I’d like to think I should have been a fortress against cancer, but again, when you’re handed so many lemons, you have to re-evaluate your overall life strategy. As I did this, I became even more committed to eating a diet that promotes health, vitality, and of course, beautiful skin! I’m more passionate than ever before to encourage others to embrace this lifestyle too. Since people always ask me what I’m “doing” when they see my vitality after cancer, I created a simple guide with a pyramid concept for making positive diet choices each day. I recently published it as a free mini guidebook called “How to Eat Your Way to Beauty and Health.” In it, I explain why I advocate a Mediterranean Alkaline diet. To make it practical and actionable for readers and other people struggling with health issues like cancer, I’ve included a 14-day recipe model to get you started. It’s helped me thrive, and I believe it can help you too!
Thriving through Inner Peace
My third reflection has been based upon how I have changed as a person. For the record, it doesn’t matter how much you read, how many questions you ask, or how many videos you watch – you cannot be prepared for a cancer diagnosis or the treatment that follows. However, as you go through the new and seemingly insurmountable experiences, you learn new things about yourself. You learn your limitations. You learn to make modifications. And ultimately, you learn what’s really important.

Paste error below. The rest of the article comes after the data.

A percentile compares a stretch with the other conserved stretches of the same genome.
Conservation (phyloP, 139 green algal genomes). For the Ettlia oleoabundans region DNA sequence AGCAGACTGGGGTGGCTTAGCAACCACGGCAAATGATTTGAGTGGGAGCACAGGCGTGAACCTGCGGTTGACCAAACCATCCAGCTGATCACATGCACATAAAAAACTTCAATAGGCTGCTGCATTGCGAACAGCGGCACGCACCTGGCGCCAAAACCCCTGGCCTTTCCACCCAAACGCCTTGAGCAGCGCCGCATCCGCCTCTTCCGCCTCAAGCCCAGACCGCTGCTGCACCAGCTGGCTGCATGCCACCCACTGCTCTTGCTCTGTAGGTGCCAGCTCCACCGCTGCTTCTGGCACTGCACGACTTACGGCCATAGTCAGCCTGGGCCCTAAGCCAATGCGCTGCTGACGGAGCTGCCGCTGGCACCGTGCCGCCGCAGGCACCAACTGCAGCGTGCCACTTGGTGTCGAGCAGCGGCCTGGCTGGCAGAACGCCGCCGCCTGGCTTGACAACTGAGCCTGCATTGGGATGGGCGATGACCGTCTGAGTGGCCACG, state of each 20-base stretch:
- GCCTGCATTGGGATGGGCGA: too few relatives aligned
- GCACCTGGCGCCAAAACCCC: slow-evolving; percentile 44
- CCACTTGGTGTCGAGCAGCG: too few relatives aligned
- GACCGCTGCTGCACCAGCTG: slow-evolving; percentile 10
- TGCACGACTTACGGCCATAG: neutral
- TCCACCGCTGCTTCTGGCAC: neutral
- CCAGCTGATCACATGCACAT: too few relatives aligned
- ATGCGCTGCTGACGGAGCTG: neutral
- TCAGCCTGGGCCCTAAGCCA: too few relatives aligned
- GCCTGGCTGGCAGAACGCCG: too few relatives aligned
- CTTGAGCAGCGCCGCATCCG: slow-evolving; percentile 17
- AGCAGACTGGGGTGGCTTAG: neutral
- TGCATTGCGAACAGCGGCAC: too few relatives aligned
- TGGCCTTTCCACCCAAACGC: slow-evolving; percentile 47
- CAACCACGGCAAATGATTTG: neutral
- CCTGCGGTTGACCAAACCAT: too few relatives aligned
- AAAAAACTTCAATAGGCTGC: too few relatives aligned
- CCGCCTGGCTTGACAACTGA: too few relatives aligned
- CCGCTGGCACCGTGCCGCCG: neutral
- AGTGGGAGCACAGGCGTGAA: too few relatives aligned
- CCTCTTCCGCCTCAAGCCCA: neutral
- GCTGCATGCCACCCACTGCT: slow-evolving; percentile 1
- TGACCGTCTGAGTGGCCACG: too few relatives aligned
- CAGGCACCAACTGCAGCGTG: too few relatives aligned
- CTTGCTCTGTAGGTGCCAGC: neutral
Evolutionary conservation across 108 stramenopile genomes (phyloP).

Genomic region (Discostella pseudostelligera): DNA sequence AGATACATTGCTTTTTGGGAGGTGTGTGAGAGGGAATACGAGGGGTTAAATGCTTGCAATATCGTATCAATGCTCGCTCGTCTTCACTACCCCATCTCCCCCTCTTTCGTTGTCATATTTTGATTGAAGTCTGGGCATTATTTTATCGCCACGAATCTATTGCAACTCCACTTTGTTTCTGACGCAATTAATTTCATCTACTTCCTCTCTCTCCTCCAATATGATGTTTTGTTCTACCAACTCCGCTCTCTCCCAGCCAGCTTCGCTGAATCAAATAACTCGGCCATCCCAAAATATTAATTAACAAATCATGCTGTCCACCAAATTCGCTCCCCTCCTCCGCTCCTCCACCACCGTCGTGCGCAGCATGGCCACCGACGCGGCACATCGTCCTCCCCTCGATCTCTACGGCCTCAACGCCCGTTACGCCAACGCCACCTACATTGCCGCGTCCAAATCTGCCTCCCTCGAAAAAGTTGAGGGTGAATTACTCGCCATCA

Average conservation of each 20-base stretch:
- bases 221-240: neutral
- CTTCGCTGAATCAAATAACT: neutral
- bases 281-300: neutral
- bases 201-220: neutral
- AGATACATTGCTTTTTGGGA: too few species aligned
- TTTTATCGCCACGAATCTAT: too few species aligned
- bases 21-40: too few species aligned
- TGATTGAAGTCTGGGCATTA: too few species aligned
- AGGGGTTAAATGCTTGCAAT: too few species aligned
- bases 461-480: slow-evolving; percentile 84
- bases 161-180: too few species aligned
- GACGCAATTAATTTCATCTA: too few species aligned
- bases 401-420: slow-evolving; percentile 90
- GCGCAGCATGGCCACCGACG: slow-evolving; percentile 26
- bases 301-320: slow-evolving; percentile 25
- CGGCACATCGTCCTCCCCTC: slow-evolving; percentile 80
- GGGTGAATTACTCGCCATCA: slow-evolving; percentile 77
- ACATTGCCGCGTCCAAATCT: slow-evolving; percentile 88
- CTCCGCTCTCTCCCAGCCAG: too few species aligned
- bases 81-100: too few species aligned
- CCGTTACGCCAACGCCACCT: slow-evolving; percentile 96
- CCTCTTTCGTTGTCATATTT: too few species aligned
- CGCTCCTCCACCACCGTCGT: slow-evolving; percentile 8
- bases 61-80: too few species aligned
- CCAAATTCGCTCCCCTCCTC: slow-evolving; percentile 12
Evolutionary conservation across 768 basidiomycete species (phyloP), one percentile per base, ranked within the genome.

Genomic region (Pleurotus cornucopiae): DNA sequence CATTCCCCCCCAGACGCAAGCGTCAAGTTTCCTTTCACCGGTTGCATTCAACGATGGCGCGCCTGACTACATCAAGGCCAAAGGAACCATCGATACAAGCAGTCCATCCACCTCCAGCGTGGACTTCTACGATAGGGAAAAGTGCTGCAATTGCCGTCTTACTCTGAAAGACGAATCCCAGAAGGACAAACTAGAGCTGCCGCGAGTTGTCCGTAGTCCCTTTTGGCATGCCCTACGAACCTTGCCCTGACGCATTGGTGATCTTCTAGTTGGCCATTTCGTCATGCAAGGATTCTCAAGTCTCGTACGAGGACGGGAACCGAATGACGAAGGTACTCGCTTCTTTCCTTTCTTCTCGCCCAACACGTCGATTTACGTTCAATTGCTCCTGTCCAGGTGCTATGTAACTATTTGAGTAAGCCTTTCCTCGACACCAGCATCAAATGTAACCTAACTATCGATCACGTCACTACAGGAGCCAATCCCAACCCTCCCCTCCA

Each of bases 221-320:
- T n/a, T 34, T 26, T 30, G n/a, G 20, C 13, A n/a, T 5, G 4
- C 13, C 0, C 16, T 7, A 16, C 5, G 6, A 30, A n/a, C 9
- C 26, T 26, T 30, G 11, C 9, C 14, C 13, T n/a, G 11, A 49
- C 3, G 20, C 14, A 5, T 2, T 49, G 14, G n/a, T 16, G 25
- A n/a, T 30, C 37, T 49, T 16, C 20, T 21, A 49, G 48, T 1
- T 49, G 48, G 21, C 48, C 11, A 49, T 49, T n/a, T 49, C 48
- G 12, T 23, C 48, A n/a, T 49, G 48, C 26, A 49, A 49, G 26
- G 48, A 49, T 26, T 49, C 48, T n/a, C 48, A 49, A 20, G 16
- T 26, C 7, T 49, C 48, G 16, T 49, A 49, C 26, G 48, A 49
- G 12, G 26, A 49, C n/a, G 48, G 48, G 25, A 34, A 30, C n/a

In an article called “Become a Cancer Thrivor by Putting Your Health First,” that was recently published by our friends at PearlPoint, I addressed a few of the important lessons I learned throughout my cancer journey. As I summarized:
When you are sick, taking good care of yourself is important. But when you are well, it’s important too. Life feels very different when lived at a healthy pace with priority given to activities that replenish and restore you and with limits placed on things that deplete you. It took an avalanche of bad cancer news to get me to finally develop a sensitivity to my limits and needs, including a new openness to being with and sharing with the people in my life. The tempo of my new “Post Breast Cancer” life produces much less adrenaline. I’m also able to live with a deeper sense of what I need to restore and balance the needs of my body and mind. I’m a not just a Breast Cancer Survivor, I’m a Breast Cancer Thrivor.
So, is it possible to make sweet lemonade out of the unwanted barrel of lemons that come with breast cancer? Absolutely! Strive to go beyond being a Breast Cancer Survivor and become a Breast Cancer Thrivor. Understand that breast cancer is not the only cancer to thrive your way out of, but it was just the cancer “booby prize” I was handed. Anyone else have an experience like this or know someone who has? Let me know in the comments!
During this Breast Cancer Awareness month, I want to encourage support for a wonderful organization called FORCE that fights breast and ovarian cancer. Help victims battle the fight by supporting this very deserving cause! For more information into how you can help, click here.